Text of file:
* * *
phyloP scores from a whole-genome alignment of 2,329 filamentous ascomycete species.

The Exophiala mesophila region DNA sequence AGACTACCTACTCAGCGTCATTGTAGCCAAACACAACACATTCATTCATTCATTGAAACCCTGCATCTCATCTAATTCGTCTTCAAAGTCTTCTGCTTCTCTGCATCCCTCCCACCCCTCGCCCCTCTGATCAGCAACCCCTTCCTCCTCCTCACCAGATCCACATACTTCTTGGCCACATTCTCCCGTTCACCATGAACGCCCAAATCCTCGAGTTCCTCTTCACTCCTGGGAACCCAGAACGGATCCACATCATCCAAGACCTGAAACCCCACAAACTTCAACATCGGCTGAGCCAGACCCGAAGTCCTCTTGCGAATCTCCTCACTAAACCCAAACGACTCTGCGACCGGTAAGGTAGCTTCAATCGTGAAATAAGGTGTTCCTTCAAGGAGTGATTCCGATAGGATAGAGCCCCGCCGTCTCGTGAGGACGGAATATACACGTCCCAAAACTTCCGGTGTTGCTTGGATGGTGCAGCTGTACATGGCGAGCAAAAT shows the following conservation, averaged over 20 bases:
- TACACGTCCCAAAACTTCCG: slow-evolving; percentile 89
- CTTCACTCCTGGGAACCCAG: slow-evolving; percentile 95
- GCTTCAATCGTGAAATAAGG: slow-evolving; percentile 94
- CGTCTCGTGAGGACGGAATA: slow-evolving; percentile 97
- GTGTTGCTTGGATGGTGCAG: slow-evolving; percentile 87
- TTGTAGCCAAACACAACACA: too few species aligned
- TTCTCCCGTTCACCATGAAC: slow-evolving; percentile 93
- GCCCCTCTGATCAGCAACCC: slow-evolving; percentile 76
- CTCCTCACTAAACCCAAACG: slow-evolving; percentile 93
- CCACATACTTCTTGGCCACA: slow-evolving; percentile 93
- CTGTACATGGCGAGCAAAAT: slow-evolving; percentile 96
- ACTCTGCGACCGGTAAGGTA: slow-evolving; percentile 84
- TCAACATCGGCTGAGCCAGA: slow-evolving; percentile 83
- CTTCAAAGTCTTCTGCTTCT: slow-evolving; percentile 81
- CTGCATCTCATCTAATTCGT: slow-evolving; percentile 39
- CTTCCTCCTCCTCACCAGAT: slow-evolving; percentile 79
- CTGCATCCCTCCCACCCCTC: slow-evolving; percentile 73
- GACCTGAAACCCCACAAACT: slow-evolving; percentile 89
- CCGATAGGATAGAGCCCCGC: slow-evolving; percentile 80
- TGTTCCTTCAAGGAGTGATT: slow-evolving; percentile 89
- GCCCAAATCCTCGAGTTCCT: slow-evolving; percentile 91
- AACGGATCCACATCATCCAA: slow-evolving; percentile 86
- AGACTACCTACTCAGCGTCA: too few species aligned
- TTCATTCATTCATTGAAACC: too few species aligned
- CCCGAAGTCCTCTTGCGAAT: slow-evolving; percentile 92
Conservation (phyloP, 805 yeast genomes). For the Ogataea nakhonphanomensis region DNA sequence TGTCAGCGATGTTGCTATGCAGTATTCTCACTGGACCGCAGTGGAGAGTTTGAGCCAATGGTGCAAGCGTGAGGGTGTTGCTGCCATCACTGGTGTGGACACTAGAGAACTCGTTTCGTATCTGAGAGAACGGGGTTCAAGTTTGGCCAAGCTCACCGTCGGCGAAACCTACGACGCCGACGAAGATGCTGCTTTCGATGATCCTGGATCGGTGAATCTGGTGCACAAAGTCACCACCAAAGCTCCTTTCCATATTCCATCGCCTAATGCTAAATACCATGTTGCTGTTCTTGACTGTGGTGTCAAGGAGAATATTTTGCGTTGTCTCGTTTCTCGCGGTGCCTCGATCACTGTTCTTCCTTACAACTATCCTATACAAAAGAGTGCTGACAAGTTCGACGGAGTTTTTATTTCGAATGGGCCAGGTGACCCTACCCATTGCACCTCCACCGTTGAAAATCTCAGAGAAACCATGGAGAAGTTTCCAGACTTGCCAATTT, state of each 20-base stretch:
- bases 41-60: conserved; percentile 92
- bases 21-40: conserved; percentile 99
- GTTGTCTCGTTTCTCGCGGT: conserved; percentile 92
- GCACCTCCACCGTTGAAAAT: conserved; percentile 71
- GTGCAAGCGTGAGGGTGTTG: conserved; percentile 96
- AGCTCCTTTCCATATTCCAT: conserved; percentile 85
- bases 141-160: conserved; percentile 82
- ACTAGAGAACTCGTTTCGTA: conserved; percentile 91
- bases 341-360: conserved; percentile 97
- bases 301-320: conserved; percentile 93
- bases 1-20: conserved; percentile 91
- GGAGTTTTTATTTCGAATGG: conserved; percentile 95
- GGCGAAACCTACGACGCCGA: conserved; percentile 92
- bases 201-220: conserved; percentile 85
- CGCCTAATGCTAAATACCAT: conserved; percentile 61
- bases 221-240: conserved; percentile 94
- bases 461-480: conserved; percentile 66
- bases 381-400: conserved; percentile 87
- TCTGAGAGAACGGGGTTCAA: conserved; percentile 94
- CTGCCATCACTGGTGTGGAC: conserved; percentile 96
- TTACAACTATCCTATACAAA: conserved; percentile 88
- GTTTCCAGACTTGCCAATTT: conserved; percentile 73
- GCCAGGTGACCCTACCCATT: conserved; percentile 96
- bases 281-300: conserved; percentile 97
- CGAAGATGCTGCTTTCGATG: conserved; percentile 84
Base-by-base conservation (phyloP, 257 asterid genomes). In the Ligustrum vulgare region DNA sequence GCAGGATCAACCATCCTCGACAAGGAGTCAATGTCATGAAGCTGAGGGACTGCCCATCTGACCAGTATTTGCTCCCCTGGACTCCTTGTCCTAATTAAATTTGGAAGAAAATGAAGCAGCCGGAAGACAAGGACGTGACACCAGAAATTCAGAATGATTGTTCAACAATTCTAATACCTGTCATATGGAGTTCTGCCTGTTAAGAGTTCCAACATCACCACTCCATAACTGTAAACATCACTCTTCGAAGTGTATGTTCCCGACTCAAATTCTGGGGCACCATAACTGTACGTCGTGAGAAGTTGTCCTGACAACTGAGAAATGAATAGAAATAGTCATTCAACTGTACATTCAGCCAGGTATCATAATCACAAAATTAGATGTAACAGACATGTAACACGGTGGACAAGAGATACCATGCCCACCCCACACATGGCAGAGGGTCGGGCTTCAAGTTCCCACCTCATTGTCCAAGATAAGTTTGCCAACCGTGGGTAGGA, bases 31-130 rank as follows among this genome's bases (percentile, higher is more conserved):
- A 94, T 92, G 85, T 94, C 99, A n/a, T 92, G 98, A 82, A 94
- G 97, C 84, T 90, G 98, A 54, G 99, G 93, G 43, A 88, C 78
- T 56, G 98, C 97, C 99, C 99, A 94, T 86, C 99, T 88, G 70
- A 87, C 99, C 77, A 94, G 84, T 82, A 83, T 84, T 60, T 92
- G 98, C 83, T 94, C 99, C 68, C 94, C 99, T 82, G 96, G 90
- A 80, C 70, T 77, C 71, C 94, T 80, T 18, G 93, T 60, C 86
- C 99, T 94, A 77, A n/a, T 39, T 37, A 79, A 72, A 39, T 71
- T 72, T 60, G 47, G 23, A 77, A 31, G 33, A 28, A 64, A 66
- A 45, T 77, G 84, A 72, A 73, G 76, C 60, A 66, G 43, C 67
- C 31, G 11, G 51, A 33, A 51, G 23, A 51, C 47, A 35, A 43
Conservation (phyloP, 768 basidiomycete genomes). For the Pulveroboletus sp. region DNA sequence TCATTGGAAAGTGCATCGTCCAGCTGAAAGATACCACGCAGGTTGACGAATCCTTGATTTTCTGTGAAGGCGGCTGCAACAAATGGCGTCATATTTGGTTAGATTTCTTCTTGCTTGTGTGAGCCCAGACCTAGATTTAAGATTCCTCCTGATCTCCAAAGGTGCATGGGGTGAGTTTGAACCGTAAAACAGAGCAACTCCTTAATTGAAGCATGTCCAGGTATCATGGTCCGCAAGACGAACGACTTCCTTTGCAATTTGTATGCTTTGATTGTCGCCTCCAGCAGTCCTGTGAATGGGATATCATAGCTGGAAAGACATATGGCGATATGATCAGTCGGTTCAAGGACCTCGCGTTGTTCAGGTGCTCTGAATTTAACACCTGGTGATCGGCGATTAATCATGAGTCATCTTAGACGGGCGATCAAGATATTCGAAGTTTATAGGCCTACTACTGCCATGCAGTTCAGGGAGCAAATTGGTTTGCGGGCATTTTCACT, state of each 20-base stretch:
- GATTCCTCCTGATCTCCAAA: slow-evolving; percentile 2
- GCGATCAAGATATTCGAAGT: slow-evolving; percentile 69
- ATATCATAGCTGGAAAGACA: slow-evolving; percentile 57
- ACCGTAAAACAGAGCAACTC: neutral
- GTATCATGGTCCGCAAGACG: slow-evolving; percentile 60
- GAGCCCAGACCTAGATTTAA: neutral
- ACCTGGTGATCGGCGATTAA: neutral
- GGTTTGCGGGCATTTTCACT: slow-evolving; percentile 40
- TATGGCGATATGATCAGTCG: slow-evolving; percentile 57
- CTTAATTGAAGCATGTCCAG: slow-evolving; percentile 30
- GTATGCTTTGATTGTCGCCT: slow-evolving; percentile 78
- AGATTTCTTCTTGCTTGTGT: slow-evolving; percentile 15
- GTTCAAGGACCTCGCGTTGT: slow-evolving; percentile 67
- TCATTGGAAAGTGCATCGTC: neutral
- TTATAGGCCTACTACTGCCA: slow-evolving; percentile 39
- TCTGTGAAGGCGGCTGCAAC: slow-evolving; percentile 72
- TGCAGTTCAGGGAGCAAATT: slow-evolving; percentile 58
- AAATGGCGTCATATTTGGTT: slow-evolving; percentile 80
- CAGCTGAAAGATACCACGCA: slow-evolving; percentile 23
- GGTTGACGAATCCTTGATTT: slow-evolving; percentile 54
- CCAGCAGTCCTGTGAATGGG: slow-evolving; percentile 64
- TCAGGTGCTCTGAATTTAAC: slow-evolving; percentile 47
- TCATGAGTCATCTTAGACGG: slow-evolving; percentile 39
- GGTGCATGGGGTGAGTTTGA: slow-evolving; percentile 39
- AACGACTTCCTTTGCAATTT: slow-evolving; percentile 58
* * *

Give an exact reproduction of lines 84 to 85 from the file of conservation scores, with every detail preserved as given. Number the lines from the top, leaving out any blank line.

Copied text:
- CAGCTGAAAGATACCACGCA: slow-evolving; percentile 23
- GGTTGACGAATCCTTGATTT: slow-evolving; percentile 54